Q: i was recently pulled over for "speeding" by a state officer, and i said I do not consent to a search, yet he does....
He searches my car, on a hunch he says, even though the stop was for speeding, he finds nothing in my car. The passenger was searched after that, and then booked into jail on a drug possession charge.
I was never ticketed even though the officer pulled me over for "speeding", and I was not given any sobriety tests so what legal reason (other than illegally profiling me), could give the officer the right to pull me over, say i was speeding (even though i was not and can prove it thanks to my maps timeline), and then proceed to search my car when i loudly state that i do not consent, and then search my passenger? I have a valid license, insurance, registration, no criminal record at all. Not even a speeding ticket ever...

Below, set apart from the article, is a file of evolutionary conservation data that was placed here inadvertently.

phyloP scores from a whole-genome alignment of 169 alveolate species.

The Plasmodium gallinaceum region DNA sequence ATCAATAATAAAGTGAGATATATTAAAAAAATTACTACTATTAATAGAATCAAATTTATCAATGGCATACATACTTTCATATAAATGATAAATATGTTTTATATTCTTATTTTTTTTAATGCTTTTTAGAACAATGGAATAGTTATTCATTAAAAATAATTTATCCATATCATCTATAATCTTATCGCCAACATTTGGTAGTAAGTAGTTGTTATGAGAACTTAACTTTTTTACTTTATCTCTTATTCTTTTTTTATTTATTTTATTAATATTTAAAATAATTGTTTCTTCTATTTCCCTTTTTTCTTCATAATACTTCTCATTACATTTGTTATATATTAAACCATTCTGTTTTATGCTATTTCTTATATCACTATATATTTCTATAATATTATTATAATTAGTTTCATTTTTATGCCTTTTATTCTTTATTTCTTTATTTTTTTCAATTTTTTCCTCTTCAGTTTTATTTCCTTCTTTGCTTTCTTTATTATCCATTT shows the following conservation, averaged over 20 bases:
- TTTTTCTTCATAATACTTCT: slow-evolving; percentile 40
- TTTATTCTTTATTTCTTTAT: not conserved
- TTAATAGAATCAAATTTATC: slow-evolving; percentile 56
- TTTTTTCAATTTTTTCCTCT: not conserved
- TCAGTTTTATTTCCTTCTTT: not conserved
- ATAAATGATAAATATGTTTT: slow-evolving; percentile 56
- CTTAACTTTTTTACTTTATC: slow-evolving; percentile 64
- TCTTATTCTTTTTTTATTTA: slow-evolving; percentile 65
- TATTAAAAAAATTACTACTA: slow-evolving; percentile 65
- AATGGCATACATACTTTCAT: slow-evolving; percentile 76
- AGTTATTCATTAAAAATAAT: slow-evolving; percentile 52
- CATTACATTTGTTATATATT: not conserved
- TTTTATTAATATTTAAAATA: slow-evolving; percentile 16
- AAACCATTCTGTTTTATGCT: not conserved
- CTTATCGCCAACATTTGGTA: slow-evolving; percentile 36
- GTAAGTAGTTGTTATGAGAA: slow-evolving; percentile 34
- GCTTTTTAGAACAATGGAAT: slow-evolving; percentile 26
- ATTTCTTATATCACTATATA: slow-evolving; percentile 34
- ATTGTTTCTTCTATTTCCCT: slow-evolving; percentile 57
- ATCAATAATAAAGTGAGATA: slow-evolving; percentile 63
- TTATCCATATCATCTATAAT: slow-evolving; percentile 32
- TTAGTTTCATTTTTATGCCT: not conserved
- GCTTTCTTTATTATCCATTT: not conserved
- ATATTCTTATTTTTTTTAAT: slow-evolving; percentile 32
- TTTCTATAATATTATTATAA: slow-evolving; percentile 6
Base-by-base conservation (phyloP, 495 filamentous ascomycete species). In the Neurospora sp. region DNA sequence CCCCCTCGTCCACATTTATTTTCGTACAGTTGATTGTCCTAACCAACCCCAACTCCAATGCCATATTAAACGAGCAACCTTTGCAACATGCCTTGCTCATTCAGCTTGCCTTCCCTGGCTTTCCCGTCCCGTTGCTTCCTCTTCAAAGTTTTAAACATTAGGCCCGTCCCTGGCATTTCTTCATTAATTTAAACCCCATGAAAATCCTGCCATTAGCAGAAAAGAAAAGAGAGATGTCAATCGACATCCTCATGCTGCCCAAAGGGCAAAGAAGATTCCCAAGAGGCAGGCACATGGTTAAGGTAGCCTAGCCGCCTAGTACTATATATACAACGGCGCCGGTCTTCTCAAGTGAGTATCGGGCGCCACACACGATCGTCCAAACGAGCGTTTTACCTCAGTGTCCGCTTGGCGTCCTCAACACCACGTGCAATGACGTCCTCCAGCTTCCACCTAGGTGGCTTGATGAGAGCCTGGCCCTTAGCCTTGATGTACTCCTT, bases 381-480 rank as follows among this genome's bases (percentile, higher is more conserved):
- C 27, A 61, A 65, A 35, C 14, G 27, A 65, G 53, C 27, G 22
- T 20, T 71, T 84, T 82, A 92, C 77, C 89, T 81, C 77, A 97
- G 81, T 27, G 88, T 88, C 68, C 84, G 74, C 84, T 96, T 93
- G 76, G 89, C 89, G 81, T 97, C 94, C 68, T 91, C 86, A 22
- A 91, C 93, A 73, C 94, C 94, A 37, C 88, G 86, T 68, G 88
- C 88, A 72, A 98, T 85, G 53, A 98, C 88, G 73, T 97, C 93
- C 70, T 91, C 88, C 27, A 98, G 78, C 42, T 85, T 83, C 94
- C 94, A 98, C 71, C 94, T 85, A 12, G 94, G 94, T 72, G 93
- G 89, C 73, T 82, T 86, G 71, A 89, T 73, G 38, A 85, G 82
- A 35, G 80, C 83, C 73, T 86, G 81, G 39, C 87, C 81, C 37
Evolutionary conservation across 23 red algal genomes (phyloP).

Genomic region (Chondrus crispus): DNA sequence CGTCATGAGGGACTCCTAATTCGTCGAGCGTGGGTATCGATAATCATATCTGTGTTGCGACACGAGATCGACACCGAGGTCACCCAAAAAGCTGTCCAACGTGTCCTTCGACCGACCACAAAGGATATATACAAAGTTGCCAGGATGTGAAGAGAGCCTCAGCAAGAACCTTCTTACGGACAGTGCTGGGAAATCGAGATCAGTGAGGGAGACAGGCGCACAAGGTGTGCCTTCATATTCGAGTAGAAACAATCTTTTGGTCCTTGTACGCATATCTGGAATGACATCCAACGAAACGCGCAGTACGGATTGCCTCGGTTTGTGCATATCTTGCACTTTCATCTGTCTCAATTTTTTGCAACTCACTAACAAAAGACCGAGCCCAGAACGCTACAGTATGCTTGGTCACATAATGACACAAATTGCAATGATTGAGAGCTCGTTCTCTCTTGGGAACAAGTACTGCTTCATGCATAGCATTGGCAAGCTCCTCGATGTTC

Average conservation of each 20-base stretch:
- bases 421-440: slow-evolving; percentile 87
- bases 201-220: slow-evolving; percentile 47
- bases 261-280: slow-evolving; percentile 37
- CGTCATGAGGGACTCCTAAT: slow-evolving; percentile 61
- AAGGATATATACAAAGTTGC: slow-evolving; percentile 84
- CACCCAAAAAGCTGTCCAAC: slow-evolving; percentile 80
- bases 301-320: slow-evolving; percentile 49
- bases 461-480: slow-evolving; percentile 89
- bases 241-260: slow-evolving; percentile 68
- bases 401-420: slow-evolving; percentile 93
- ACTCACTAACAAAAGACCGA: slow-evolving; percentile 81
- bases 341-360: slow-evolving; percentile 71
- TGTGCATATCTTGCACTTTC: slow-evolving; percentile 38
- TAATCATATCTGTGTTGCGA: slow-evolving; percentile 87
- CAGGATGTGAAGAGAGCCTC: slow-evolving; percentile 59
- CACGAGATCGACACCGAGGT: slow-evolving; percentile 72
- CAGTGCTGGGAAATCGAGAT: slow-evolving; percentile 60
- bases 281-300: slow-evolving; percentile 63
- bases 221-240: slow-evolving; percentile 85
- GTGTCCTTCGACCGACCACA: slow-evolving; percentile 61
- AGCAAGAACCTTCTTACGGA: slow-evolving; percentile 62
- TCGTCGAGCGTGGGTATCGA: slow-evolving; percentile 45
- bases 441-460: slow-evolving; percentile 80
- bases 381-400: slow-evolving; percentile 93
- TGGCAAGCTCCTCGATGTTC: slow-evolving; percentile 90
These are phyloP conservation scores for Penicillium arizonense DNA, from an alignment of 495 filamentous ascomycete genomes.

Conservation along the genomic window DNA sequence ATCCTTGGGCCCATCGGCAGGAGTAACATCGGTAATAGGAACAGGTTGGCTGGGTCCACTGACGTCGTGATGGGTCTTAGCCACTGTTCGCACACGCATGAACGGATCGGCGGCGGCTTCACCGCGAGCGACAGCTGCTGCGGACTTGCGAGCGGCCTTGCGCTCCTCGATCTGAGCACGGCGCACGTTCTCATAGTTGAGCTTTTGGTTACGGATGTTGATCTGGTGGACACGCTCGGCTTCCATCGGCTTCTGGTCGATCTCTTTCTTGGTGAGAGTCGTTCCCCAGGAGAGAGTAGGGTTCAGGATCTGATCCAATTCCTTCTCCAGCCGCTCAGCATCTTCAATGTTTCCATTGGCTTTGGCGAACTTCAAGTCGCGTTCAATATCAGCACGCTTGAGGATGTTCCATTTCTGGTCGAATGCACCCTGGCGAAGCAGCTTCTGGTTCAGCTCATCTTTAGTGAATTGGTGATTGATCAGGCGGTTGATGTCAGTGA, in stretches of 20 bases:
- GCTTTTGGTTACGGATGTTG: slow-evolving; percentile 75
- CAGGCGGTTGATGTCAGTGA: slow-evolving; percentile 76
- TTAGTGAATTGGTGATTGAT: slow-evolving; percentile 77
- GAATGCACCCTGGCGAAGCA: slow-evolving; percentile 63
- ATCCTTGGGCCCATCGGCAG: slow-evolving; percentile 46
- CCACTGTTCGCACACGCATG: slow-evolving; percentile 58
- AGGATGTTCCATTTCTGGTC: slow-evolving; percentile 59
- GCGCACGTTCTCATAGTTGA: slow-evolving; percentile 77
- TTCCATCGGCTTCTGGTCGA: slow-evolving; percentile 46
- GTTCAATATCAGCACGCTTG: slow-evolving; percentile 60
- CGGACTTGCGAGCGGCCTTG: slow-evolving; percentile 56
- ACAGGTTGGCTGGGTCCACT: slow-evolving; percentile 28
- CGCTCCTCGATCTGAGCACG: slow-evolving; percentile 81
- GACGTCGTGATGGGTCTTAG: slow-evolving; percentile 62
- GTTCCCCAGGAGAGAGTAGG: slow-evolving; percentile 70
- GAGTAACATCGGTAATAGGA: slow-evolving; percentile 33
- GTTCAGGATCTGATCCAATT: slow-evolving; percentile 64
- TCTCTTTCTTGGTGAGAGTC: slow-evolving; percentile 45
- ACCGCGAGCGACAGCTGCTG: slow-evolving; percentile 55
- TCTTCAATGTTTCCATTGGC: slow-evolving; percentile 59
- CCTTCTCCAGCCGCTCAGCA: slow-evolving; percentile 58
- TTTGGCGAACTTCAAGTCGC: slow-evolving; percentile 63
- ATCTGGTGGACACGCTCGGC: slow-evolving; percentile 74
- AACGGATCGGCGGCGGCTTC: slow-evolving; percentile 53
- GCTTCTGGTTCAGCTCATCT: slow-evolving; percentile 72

A: Police have the right to pull you over, if they get information from Dispatch or their CAD system, telling them that you are suspended or not licensed or if they see (or say they see) you commit a traffic infraction. I file Motions to Suppress, whenever I see a report and the cop SAYS he saw a traffic infraction but doesn't ticket the driver for it, because it stinks of "PRETEXT." The better policy is for cops to ALWAYS give the ticket for what they SAY justifies them pulling the driver over. That would keep junkyard lawyers like me, from filing so many Motions to Suppress Evidence, and winning so many cases! However, once the cop pulls you over then he must ONLY write you a ticket, or let you go! He must NOT prolong the stop (for a citation) by asking you follow-up questions that have NOTHING to do with what he pulled you over for, so that he can slyly look into your car and hopefully see a cigarette case with drugs in it, or a pipe in the center console etc. Many cops know about you before they pull you over. In many cases, the cop will ask for an "assist k-9" unit to accompany him as he's pulling you over. That way, the K-9 cop will have his dog do an "open air sniff," to see if you have any contraband or narcotics via "inevitable find" or "plain view" exceptions to the warrant requirement. However, there is a plethora of case law which says, that many times a cop, writing a simple citation will have things occur during the stop, which will raise additional "suspicions" of criminal wrongdoing, and so in those cases, a Motion to Suppress will fail and the Court will find that after he walked up to your window, he "smelled" what smelled like MJ or he looked in and saw something "in plain sight" which raised his suspicion or you or your passenger were seen by the cop, moving the arms around like you were hiding something, just as you were being pulled over. Basically, the Idaho Supreme Court will sanction just about any decent reason the cop explains, gave him a righteous "suspicion" which wasn't there when he was merely there to write a ticket for an infraction.
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